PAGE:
By Tim Wesemann
I’ve realized there’s a lot to wonder about as we take our annual journey toward Bethlehem—toward the manger and the Savior lying there.
For instance, I wonder how much persecution Mary and Joseph endured during Mary’s pregnancy. Were the rumors and innuendos floating around the marketplace more popular than the sale price of kosher pickles? Did they spend a great deal of time trying to explain the situation? Did God want them to share the message the angel Gabriel delivered? Did he lead them simply to ignore the comments and questions? When Mary returned to her home after spending three months with her cousin Elizabeth, was she able to stay in Nazareth for the rest of her pregnancy, despite the likely ridicule?
I wonder about the journey to Bethlehem. How large a group traveled with them? What might the trip have been like? Certainly not everyone was rich enough to own a donkey like the one we always see depicted on Christmas cards. Did such a beast carry the burden of their belongings? Scholars familiar with that culture and time period tell us that Mary would not have ridden on a donkey while Joseph walked—incredible as that may seem to us today.
I wonder about the place Jesus was born. We usually call it a stable, since a feeding trough (manger) was present, yet Scripture never mentions a stable. We’ve heard some talk about a cave where locals kept their animals. Many say it was in the back of someone’s home, like an attached garage that served as an animal shelter. What was Jesus’ birthplace really like?
I wonder about Joseph’s role in the birth. It seems so obvious that a handmaiden or a midwife had to help Mary in the birthing process. Was she the first to hold the world’s Savior? As a man, was Joseph allowed anywhere near the birthing area? Was he allowed to help in any way? I wonder.
I wonder about so many aspects surrounding the birth of our Savior. The song “I Wonder as I Wander” comes to mind as I wander, wondering, toward Bethlehem once again this year. Even though I can hum the tune, I can’t remember the words. After looking it up, I not only find a fascinating story that accompanies the song, but I am also reminded of the greatest thing to wonder about this Christmas.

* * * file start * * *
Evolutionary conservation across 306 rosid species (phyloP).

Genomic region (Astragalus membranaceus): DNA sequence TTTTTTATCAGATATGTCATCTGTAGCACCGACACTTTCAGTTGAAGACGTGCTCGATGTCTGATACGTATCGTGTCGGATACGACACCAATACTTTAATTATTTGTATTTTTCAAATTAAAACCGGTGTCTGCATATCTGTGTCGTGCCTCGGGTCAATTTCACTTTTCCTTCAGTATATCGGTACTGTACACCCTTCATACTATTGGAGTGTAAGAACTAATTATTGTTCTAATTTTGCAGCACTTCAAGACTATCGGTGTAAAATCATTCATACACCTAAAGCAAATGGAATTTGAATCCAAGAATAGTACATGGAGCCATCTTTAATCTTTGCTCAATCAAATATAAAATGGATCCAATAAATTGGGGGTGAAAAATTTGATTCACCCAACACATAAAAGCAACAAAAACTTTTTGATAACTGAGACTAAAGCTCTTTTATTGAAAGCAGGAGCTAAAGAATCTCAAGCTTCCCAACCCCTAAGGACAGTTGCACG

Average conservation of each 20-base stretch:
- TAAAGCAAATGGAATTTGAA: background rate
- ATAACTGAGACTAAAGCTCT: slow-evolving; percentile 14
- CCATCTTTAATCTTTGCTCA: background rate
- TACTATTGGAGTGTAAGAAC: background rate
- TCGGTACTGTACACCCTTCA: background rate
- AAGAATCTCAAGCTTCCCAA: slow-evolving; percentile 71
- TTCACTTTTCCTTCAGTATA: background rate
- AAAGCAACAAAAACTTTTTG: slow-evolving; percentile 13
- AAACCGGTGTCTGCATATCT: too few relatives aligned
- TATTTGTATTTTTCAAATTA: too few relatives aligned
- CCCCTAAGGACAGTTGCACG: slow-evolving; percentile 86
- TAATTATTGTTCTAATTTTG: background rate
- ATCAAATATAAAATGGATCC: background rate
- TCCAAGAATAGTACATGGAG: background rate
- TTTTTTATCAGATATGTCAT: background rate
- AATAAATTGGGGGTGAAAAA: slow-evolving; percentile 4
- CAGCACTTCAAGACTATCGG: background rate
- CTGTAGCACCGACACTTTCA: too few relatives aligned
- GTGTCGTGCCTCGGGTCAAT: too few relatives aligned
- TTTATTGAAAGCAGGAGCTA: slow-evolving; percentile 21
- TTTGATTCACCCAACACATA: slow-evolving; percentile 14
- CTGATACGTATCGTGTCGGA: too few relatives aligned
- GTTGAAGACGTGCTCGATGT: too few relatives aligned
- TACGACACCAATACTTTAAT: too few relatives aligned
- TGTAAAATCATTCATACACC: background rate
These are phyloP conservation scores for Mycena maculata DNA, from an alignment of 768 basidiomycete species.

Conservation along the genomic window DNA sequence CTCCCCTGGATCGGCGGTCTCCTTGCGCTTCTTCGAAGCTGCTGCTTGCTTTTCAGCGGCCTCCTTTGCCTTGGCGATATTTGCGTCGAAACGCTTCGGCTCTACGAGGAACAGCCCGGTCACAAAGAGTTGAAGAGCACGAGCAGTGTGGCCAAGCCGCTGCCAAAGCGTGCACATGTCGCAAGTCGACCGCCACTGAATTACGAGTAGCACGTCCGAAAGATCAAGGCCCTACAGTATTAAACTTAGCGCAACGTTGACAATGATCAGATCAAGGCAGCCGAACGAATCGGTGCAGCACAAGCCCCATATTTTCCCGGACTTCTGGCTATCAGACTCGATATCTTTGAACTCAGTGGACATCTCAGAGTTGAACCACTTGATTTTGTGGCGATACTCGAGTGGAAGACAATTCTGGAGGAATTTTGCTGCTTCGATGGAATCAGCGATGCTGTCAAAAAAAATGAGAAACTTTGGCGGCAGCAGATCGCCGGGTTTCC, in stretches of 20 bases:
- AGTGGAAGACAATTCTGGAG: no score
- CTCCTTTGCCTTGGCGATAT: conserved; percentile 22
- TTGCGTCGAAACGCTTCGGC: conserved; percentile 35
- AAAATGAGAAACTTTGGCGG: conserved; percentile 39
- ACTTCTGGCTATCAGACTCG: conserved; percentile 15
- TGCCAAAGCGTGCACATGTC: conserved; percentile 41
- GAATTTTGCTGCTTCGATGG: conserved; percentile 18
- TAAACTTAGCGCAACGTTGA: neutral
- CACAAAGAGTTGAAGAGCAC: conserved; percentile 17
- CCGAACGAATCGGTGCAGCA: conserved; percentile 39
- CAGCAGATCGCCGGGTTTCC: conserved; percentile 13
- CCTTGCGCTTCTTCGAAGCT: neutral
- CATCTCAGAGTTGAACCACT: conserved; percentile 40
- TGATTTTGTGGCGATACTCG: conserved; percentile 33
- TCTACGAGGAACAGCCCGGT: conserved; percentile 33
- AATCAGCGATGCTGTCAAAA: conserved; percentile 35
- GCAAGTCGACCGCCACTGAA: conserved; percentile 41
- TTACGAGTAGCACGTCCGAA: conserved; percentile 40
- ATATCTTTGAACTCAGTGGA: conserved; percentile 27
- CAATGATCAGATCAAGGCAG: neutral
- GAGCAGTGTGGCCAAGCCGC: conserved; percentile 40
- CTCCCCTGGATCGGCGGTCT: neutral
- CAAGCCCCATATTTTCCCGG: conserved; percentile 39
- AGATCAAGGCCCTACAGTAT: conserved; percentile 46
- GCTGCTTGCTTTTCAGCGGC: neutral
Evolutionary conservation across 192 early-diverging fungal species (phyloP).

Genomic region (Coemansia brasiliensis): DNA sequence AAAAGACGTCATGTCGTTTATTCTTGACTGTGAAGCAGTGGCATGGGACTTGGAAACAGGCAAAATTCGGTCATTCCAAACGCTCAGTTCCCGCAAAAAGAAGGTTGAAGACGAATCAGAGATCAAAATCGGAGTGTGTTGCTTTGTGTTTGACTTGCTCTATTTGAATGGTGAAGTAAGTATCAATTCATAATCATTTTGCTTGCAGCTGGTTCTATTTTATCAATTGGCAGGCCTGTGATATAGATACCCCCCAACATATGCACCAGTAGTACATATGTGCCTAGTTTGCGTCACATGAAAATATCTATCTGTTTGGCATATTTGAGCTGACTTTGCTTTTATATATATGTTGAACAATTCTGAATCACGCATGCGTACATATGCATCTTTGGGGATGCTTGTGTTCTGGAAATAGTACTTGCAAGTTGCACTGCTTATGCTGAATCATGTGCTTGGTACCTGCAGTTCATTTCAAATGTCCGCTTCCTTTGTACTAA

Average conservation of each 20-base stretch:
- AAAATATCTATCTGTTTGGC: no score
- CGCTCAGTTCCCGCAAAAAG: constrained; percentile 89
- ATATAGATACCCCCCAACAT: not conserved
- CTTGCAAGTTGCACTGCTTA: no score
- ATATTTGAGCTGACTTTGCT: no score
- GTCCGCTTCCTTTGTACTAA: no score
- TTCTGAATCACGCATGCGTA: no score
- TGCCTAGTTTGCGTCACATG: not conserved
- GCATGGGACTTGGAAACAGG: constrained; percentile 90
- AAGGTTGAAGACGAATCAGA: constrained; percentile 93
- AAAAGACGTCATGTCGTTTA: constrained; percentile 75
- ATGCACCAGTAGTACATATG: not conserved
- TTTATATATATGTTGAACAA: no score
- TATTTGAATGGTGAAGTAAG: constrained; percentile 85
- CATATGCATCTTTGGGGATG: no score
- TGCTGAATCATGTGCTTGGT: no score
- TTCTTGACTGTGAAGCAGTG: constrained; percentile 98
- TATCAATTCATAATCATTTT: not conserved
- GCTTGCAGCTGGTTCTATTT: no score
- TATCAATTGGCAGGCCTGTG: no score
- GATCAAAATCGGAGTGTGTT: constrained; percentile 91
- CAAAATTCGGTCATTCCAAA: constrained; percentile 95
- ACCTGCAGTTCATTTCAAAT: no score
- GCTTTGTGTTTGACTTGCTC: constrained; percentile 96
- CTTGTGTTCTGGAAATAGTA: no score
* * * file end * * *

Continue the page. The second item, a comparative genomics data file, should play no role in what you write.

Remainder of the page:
John Jacob Niles wrote both the words and melody, basing it on a line or two of haunting music he heard sung in 1933 by a young girl, Annie Morgan. Annie lived with her family in a small North Carolina town. Annie’s father, a revivalist preacher, was so poor that he and his family camped in the town square for some time. One night, the police insisted they move on. Amidst the turmoil, Annie Morgan began singing a few lines of a song which began, “I wonder as I wander . . .”
Niles coaxed Annie to sing the entire song while he jotted it down in his notebook. He paid her twenty-five cents per performance. After eight tries, Niles could understand only three lines of verse, a garbled fragment of melodic material, and a magnificent idea! However, the finished song sounded so close to its Appalachian inspiration that Niles is often cited as the tune’s arranger rather than its creator.
As I read the words to the first stanza of the song, I realize the only fact truly worth wondering about as I look into the eyes of the Christ Child lying in a manger. Consider the wonderment in these words:
I wonder as I wander out under the sky,
How Jesus the Savior did come for to die.
For poor on'ry people like you and like I . . .
I wonder as I wander out under the sky.
What happened in Bethlehem stirs our curiosity, but all of our contemplation eventually leads to this question: Why would Jesus come from heaven to earth to live and die for people like us?
The miracle of grace is forever the answer!
Editor’s note: Share the grace of God this Christmas with everyone in your ministry! You can easily find meaningful, Christian Christmas gifts at ctainc.com! Take a look at this light-up display with the Peace on Earth message or check out this desk display that provides a reminder of God’s grace and peace all year round.
You are welcome to copy this article for one-time use when you include this credit line and receive no monetary benefit from it: © 2019 CTA, Inc. Used with permission.
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